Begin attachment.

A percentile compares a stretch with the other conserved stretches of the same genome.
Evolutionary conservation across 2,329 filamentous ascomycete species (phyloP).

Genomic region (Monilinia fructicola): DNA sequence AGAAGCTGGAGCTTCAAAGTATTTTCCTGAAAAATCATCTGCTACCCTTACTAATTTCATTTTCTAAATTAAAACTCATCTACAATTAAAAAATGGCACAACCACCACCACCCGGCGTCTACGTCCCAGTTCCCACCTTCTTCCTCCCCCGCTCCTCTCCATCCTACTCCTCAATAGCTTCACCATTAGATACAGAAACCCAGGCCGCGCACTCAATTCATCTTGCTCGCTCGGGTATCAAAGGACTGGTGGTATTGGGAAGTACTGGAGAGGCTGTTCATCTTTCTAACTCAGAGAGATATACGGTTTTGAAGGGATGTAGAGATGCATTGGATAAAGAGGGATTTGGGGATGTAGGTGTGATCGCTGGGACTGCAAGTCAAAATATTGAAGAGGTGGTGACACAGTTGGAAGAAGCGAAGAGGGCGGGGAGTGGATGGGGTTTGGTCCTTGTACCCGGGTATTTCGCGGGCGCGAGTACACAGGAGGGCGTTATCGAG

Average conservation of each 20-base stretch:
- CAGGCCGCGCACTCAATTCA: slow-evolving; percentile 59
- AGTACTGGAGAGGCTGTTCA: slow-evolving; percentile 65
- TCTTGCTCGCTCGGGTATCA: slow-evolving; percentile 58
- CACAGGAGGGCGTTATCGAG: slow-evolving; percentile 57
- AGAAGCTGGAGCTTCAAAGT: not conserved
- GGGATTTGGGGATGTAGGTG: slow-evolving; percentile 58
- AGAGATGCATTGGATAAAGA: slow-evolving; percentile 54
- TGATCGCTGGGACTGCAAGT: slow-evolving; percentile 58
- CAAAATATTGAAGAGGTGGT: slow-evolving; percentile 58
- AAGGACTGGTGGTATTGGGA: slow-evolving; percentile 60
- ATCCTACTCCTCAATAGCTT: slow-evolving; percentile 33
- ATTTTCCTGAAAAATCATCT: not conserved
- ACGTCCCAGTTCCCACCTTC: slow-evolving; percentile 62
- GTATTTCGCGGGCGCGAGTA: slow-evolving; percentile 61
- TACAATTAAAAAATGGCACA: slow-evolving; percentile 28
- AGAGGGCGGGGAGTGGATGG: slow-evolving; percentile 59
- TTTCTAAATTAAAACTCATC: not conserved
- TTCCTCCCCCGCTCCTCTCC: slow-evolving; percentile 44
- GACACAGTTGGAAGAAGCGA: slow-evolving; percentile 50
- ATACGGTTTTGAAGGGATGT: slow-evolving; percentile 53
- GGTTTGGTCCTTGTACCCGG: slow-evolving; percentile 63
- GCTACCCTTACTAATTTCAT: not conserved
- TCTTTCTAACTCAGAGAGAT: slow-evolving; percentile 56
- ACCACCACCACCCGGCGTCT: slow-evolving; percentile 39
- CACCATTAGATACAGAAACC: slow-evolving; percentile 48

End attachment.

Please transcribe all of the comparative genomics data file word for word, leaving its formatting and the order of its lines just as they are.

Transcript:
A percentile compares a stretch with the other conserved stretches of the same genome.
Evolutionary conservation across 2,329 filamentous ascomycete species (phyloP).

Genomic region (Monilinia fructicola): DNA sequence AGAAGCTGGAGCTTCAAAGTATTTTCCTGAAAAATCATCTGCTACCCTTACTAATTTCATTTTCTAAATTAAAACTCATCTACAATTAAAAAATGGCACAACCACCACCACCCGGCGTCTACGTCCCAGTTCCCACCTTCTTCCTCCCCCGCTCCTCTCCATCCTACTCCTCAATAGCTTCACCATTAGATACAGAAACCCAGGCCGCGCACTCAATTCATCTTGCTCGCTCGGGTATCAAAGGACTGGTGGTATTGGGAAGTACTGGAGAGGCTGTTCATCTTTCTAACTCAGAGAGATATACGGTTTTGAAGGGATGTAGAGATGCATTGGATAAAGAGGGATTTGGGGATGTAGGTGTGATCGCTGGGACTGCAAGTCAAAATATTGAAGAGGTGGTGACACAGTTGGAAGAAGCGAAGAGGGCGGGGAGTGGATGGGGTTTGGTCCTTGTACCCGGGTATTTCGCGGGCGCGAGTACACAGGAGGGCGTTATCGAG

Average conservation of each 20-base stretch:
- CAGGCCGCGCACTCAATTCA: slow-evolving; percentile 59
- AGTACTGGAGAGGCTGTTCA: slow-evolving; percentile 65
- TCTTGCTCGCTCGGGTATCA: slow-evolving; percentile 58
- CACAGGAGGGCGTTATCGAG: slow-evolving; percentile 57
- AGAAGCTGGAGCTTCAAAGT: not conserved
- GGGATTTGGGGATGTAGGTG: slow-evolving; percentile 58
- AGAGATGCATTGGATAAAGA: slow-evolving; percentile 54
- TGATCGCTGGGACTGCAAGT: slow-evolving; percentile 58
- CAAAATATTGAAGAGGTGGT: slow-evolving; percentile 58
- AAGGACTGGTGGTATTGGGA: slow-evolving; percentile 60
- ATCCTACTCCTCAATAGCTT: slow-evolving; percentile 33
- ATTTTCCTGAAAAATCATCT: not conserved
- ACGTCCCAGTTCCCACCTTC: slow-evolving; percentile 62
- GTATTTCGCGGGCGCGAGTA: slow-evolving; percentile 61
- TACAATTAAAAAATGGCACA: slow-evolving; percentile 28
- AGAGGGCGGGGAGTGGATGG: slow-evolving; percentile 59
- TTTCTAAATTAAAACTCATC: not conserved
- TTCCTCCCCCGCTCCTCTCC: slow-evolving; percentile 44
- GACACAGTTGGAAGAAGCGA: slow-evolving; percentile 50
- ATACGGTTTTGAAGGGATGT: slow-evolving; percentile 53
- GGTTTGGTCCTTGTACCCGG: slow-evolving; percentile 63
- GCTACCCTTACTAATTTCAT: not conserved
- TCTTTCTAACTCAGAGAGAT: slow-evolving; percentile 56
- ACCACCACCACCCGGCGTCT: slow-evolving; percentile 39
- CACCATTAGATACAGAAACC: slow-evolving; percentile 48